Face Value

I haven’t been posting. Not here, not on Facebook. Not on Twitter. Not my own words or thoughts, really. There’s so much happening that sometimes I can’t sort through it properly. I feel a certain impetus to put a positive spin on things, but I’m much more realistic than that. It often comes across as pessimism but it’s actually realism. See, there are people who are statistical anomalies because of how often things seem to go in their favor. Others are just as anomalous, except in the opposite way. Those people who cannot win a hand of cards, who will get all the numbers of the lotto off by 1. That’s me! It’s ok, though. I don’t gamble and it’s part of why I stopped taking chances with my life.

That realism is beating me up lately. Sort of like all the stupid tests and procedures I’ve been going through. I’m becoming an irritable, grumpy patient.

To recap, since the surgery things have gotten weird. The best way to explain my diagnosis before surgery was that, since I didn’t have any pain elsewhere and my cancer *should* have been fairly non-aggressive and straightforward. The doctor from Moffitt Cancer Center, whom I consulted for a second opinion, put it very succinctly and confidently when I commented (somewhat exasperatedly, I’ll admit) that nobody would even tell me what stage my cancer was.

“Stage II,” she said. Period. I know that doctors, even excellent ones, are fallible. It doesn’t make it less unsettling to always be at the wrong end of that fallibility, though.

Realistically, breast cancer can’t be properly staged till after it’s known whether or not it has spread, and the protocol is to cut first, run imaging tests later. At least for everything after the initial diagnosis. So I waited, I had my mastectomy, and only after that pathology showed that my cancer had spread into my lymphatic system did the real poking and prodding begin.

Yesterday I had chemo class. That was, all told, two and a half hours of my life that I’ll never get back. My takeaway is this:

I knew what I needed to know already, except for the surprise addition of a couple of drugs that will be added to the toxic stew I get to have injected into my body. Yay. Also, I was told, in so many words, through having to verify what looks like wrong info on a fact sheet specific to my diagnosis, exactly what my diagnosis is. See, not one single person in this process has talked to me about my prognosis because the diagnosis is only now becoming official. That’s why I finally agreed to do the bone biopsy last week. Not one person has bothered to ask me what I want to do (with the exception of Dr. Rock, but that was surgical) about treatments. What do I expect, what are my reasons, how aggressive do I want to be. It has been expected that I’ll be as aggressive as possible, and any pushback on my part is seen as a power play. There shouldn’t be pushback, or a power struggle ever at all. Perhaps patient care should begin by asking the patient what’s up instead of assuming that we’ll throw everything at the problem as often and for as long as my body can take it.

Stage IV breast cancer, as a whole, has an overall rate of 5 year survival of approximately 22%. With treatment. Those are not just terrible odds, they are odds that, believe it or not, I’ve never defied. Ever. Some women survive eight or ten years, once in awhile it is longer, but that seems to be the rare exception. One thing I’ve found to be the single uniting thread in every single report and story I’ve read so far is that every woman who survives for more than two or three years  goes from treatment to treatment, with some periods of remission in between. Their lives revolve around regular testing and treatment.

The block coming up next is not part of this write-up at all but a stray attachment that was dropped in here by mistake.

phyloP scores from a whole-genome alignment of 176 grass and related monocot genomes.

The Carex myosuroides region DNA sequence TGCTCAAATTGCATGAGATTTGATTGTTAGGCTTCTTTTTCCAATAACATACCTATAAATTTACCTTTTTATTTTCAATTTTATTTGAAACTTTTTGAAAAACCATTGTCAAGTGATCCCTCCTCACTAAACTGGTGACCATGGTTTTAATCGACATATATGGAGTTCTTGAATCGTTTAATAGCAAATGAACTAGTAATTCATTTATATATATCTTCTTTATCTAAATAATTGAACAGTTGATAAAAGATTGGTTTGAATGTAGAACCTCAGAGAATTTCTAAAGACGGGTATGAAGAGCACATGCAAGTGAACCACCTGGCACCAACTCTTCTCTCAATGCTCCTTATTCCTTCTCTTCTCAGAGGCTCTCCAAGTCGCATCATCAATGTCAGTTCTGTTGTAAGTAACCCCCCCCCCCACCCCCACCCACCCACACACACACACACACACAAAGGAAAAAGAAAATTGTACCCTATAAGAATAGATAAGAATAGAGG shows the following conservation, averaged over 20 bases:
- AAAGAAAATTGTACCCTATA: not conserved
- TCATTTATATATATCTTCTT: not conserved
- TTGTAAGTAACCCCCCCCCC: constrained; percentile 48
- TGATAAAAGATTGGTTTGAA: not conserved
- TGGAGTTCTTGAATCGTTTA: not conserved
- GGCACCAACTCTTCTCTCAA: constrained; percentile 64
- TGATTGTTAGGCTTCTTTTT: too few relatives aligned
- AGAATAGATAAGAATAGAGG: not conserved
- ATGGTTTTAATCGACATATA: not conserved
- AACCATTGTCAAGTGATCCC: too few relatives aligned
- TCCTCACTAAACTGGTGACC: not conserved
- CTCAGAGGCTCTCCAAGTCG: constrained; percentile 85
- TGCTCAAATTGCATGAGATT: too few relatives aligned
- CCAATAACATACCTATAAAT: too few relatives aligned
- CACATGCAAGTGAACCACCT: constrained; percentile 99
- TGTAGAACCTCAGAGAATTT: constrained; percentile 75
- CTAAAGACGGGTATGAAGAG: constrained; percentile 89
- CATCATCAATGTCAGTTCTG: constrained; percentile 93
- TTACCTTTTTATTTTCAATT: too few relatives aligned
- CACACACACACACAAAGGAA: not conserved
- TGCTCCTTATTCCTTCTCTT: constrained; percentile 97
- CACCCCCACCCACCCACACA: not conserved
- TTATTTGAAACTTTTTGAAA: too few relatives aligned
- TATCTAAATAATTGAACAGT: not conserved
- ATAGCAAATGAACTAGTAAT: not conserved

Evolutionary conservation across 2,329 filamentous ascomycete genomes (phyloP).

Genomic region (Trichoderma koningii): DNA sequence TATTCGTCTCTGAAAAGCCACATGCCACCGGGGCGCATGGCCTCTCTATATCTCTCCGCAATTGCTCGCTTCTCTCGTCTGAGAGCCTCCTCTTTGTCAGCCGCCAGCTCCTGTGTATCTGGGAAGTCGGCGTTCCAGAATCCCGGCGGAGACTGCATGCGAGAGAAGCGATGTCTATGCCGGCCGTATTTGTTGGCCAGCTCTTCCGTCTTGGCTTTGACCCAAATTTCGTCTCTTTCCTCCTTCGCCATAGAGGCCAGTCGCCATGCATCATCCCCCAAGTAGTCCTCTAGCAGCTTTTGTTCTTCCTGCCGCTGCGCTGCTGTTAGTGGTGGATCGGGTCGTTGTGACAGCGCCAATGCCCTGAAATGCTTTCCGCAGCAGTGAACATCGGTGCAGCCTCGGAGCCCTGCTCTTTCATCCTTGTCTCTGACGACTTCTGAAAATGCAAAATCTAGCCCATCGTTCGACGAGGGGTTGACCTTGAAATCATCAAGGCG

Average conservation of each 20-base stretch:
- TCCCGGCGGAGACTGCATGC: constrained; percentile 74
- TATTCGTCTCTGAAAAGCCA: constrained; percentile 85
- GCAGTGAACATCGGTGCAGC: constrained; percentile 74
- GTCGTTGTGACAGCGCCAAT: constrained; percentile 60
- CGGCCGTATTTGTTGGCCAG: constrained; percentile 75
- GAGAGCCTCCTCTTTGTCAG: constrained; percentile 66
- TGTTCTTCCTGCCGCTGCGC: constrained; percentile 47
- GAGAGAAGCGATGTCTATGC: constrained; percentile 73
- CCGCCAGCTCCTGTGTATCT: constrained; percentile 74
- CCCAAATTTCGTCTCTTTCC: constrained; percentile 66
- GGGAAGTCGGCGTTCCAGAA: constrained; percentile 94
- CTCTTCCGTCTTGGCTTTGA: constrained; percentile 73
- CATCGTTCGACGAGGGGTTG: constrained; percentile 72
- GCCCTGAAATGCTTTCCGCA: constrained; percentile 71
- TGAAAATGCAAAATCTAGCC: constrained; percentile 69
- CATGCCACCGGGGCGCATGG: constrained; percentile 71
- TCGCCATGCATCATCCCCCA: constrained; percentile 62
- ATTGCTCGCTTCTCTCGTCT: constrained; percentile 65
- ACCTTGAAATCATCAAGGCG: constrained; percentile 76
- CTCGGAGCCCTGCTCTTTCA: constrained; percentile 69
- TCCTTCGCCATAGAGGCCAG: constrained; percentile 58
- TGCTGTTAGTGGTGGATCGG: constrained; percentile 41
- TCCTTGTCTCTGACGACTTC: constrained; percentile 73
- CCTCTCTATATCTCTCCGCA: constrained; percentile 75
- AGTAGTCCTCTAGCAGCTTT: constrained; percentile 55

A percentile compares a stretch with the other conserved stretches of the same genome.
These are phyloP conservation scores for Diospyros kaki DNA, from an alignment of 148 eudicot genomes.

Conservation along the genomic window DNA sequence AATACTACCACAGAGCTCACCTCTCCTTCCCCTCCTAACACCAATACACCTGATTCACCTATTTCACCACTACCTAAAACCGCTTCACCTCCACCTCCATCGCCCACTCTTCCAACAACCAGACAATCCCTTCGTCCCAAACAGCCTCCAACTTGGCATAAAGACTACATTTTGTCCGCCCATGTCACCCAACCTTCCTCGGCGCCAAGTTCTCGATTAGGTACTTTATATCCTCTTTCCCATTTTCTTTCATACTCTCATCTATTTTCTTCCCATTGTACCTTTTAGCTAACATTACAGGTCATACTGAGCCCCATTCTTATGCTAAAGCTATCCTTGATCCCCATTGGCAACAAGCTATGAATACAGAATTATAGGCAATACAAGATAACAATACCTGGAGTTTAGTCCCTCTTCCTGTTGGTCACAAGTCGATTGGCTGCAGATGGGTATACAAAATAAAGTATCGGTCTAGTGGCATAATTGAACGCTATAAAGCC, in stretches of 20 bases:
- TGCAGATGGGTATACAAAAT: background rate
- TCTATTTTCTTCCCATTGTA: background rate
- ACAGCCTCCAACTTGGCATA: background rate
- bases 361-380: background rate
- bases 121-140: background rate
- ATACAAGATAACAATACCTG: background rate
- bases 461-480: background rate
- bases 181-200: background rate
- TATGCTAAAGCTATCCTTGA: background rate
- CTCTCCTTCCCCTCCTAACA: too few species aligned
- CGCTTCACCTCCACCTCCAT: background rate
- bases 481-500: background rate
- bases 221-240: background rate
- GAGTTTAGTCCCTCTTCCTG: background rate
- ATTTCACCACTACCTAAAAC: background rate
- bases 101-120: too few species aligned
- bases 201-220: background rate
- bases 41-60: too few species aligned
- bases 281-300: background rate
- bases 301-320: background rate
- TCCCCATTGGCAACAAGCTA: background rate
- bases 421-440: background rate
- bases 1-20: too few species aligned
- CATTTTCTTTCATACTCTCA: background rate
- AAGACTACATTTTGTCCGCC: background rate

That sounds torturous.

It isn’t how I want to live.

It is, literally, my worst nightmare come true.

Cancer has never scared me, but it’s treatments sure as hell do.

Last week, Dr. Rock performed a little surgery to install a port into a central artery in my chest. That’s helpful in that my arm really can’t take much more of the blood draws and IVs. It hurt like a sonofabitch, though. Three days later I had a biopsy on my T5 vertebrae. A week later, my back still feels like I was punched and my chest is still bruised, though not as swollen.

Had I really been at Stage II, my chances of full recovery would’ve been over 90%. Even Stage III is around 73%. Stage IV is incurable and the length of my life is very likely to be determined by how much bullshit I’m willing to go through.

With chemo, I get to look forward to some unpleasant things that will affect my appearance  Losing my hair weighs heavily on me. I don’t look forward to it, or to the swelling I’ll have (the chipmunk cheek look many chemotherapy patients get). I was told to get rid of the acrylic on my nails. No hair, no nails, no cheekbones. Those seem so silly and unimportant, until you imagine yourself like that. Anyway, it keeps getting hammered home when my friends invite me to facebook makeup parties. Knowing that my skin will change, that I’ll need to learn ways to make myself feel normal without eyelashes or eyebrows or hair turns the constant notifications into tiny, unintended daggers being thrown straight at my heart. I’ve been in five of those groups in the last month. Hopefully, there are no hard feelings for the ladies throwing the parties, because I know there was in no way any ill will. This is my own vanity and my own issue.

I didn’t want to be sick, to be in pain, to lose what I had worked so hard to regain. My independence, my sense of direction, my earning power, my looks. My dreams.

I can’t quantify that, or find a statistic that does it justice.

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